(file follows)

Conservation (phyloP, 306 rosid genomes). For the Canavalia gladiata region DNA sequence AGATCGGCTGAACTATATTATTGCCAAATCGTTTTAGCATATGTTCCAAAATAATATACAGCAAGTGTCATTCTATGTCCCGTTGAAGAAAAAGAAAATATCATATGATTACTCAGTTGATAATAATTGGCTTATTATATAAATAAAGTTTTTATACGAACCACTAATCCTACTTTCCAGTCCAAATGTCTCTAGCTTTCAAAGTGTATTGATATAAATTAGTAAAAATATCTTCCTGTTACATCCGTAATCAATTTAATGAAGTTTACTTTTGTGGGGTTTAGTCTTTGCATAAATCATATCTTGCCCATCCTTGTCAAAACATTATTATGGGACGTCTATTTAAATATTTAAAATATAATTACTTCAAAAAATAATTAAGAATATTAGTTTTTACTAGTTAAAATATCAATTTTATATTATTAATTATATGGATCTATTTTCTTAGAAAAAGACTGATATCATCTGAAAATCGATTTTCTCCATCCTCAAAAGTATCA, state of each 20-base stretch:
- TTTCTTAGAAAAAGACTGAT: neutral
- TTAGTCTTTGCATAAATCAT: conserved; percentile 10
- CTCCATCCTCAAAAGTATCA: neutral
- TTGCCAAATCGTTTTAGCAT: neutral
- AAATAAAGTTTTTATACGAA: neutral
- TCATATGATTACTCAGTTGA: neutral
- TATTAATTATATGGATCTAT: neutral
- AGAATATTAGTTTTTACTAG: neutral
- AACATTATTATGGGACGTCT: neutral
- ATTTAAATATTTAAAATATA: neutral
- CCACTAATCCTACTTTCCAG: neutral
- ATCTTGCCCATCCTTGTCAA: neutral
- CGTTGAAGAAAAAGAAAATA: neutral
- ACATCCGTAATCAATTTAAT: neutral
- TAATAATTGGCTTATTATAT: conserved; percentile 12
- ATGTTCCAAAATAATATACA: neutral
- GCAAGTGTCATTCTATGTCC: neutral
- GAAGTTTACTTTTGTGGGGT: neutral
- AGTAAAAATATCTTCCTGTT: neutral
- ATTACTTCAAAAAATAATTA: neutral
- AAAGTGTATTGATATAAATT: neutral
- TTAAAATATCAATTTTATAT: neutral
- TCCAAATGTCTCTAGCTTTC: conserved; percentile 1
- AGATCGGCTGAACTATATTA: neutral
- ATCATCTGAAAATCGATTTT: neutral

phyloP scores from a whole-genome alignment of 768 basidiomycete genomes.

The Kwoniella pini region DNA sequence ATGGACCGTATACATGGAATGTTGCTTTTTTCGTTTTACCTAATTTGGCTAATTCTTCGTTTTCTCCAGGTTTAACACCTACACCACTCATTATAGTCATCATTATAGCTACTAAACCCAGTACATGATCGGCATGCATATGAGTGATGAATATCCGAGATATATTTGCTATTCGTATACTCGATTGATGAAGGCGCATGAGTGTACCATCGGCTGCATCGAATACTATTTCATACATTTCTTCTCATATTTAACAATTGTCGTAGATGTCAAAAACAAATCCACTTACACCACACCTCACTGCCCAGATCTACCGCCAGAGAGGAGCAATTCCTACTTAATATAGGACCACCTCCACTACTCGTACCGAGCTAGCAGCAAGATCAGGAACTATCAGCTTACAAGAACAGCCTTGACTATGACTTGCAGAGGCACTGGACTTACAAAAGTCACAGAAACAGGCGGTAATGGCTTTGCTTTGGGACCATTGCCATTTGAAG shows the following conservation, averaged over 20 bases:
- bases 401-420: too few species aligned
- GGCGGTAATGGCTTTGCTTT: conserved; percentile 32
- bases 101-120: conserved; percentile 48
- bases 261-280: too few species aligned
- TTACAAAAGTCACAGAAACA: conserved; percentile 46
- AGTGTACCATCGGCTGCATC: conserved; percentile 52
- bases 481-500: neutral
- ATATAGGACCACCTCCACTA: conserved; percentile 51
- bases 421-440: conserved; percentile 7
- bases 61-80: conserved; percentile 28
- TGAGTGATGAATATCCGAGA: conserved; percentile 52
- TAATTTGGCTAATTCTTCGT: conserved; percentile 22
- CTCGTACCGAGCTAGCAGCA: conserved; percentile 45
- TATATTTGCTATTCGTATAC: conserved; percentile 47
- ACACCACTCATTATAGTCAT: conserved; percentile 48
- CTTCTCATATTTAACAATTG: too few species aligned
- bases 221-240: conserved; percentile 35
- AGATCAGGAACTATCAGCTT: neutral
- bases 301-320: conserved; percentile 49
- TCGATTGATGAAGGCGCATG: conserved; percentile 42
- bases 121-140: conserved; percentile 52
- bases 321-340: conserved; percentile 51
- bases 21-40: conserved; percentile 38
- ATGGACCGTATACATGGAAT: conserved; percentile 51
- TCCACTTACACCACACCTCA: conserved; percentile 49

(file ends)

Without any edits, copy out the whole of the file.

Conservation (phyloP, 306 rosid genomes). For the Canavalia gladiata region DNA sequence AGATCGGCTGAACTATATTATTGCCAAATCGTTTTAGCATATGTTCCAAAATAATATACAGCAAGTGTCATTCTATGTCCCGTTGAAGAAAAAGAAAATATCATATGATTACTCAGTTGATAATAATTGGCTTATTATATAAATAAAGTTTTTATACGAACCACTAATCCTACTTTCCAGTCCAAATGTCTCTAGCTTTCAAAGTGTATTGATATAAATTAGTAAAAATATCTTCCTGTTACATCCGTAATCAATTTAATGAAGTTTACTTTTGTGGGGTTTAGTCTTTGCATAAATCATATCTTGCCCATCCTTGTCAAAACATTATTATGGGACGTCTATTTAAATATTTAAAATATAATTACTTCAAAAAATAATTAAGAATATTAGTTTTTACTAGTTAAAATATCAATTTTATATTATTAATTATATGGATCTATTTTCTTAGAAAAAGACTGATATCATCTGAAAATCGATTTTCTCCATCCTCAAAAGTATCA, state of each 20-base stretch:
- TTTCTTAGAAAAAGACTGAT: neutral
- TTAGTCTTTGCATAAATCAT: conserved; percentile 10
- CTCCATCCTCAAAAGTATCA: neutral
- TTGCCAAATCGTTTTAGCAT: neutral
- AAATAAAGTTTTTATACGAA: neutral
- TCATATGATTACTCAGTTGA: neutral
- TATTAATTATATGGATCTAT: neutral
- AGAATATTAGTTTTTACTAG: neutral
- AACATTATTATGGGACGTCT: neutral
- ATTTAAATATTTAAAATATA: neutral
- CCACTAATCCTACTTTCCAG: neutral
- ATCTTGCCCATCCTTGTCAA: neutral
- CGTTGAAGAAAAAGAAAATA: neutral
- ACATCCGTAATCAATTTAAT: neutral
- TAATAATTGGCTTATTATAT: conserved; percentile 12
- ATGTTCCAAAATAATATACA: neutral
- GCAAGTGTCATTCTATGTCC: neutral
- GAAGTTTACTTTTGTGGGGT: neutral
- AGTAAAAATATCTTCCTGTT: neutral
- ATTACTTCAAAAAATAATTA: neutral
- AAAGTGTATTGATATAAATT: neutral
- TTAAAATATCAATTTTATAT: neutral
- TCCAAATGTCTCTAGCTTTC: conserved; percentile 1
- AGATCGGCTGAACTATATTA: neutral
- ATCATCTGAAAATCGATTTT: neutral

phyloP scores from a whole-genome alignment of 768 basidiomycete genomes.

The Kwoniella pini region DNA sequence ATGGACCGTATACATGGAATGTTGCTTTTTTCGTTTTACCTAATTTGGCTAATTCTTCGTTTTCTCCAGGTTTAACACCTACACCACTCATTATAGTCATCATTATAGCTACTAAACCCAGTACATGATCGGCATGCATATGAGTGATGAATATCCGAGATATATTTGCTATTCGTATACTCGATTGATGAAGGCGCATGAGTGTACCATCGGCTGCATCGAATACTATTTCATACATTTCTTCTCATATTTAACAATTGTCGTAGATGTCAAAAACAAATCCACTTACACCACACCTCACTGCCCAGATCTACCGCCAGAGAGGAGCAATTCCTACTTAATATAGGACCACCTCCACTACTCGTACCGAGCTAGCAGCAAGATCAGGAACTATCAGCTTACAAGAACAGCCTTGACTATGACTTGCAGAGGCACTGGACTTACAAAAGTCACAGAAACAGGCGGTAATGGCTTTGCTTTGGGACCATTGCCATTTGAAG shows the following conservation, averaged over 20 bases:
- bases 401-420: too few species aligned
- GGCGGTAATGGCTTTGCTTT: conserved; percentile 32
- bases 101-120: conserved; percentile 48
- bases 261-280: too few species aligned
- TTACAAAAGTCACAGAAACA: conserved; percentile 46
- AGTGTACCATCGGCTGCATC: conserved; percentile 52
- bases 481-500: neutral
- ATATAGGACCACCTCCACTA: conserved; percentile 51
- bases 421-440: conserved; percentile 7
- bases 61-80: conserved; percentile 28
- TGAGTGATGAATATCCGAGA: conserved; percentile 52
- TAATTTGGCTAATTCTTCGT: conserved; percentile 22
- CTCGTACCGAGCTAGCAGCA: conserved; percentile 45
- TATATTTGCTATTCGTATAC: conserved; percentile 47
- ACACCACTCATTATAGTCAT: conserved; percentile 48
- CTTCTCATATTTAACAATTG: too few species aligned
- bases 221-240: conserved; percentile 35
- AGATCAGGAACTATCAGCTT: neutral
- bases 301-320: conserved; percentile 49
- TCGATTGATGAAGGCGCATG: conserved; percentile 42
- bases 121-140: conserved; percentile 52
- bases 321-340: conserved; percentile 51
- bases 21-40: conserved; percentile 38
- ATGGACCGTATACATGGAAT: conserved; percentile 51
- TCCACTTACACCACACCTCA: conserved; percentile 49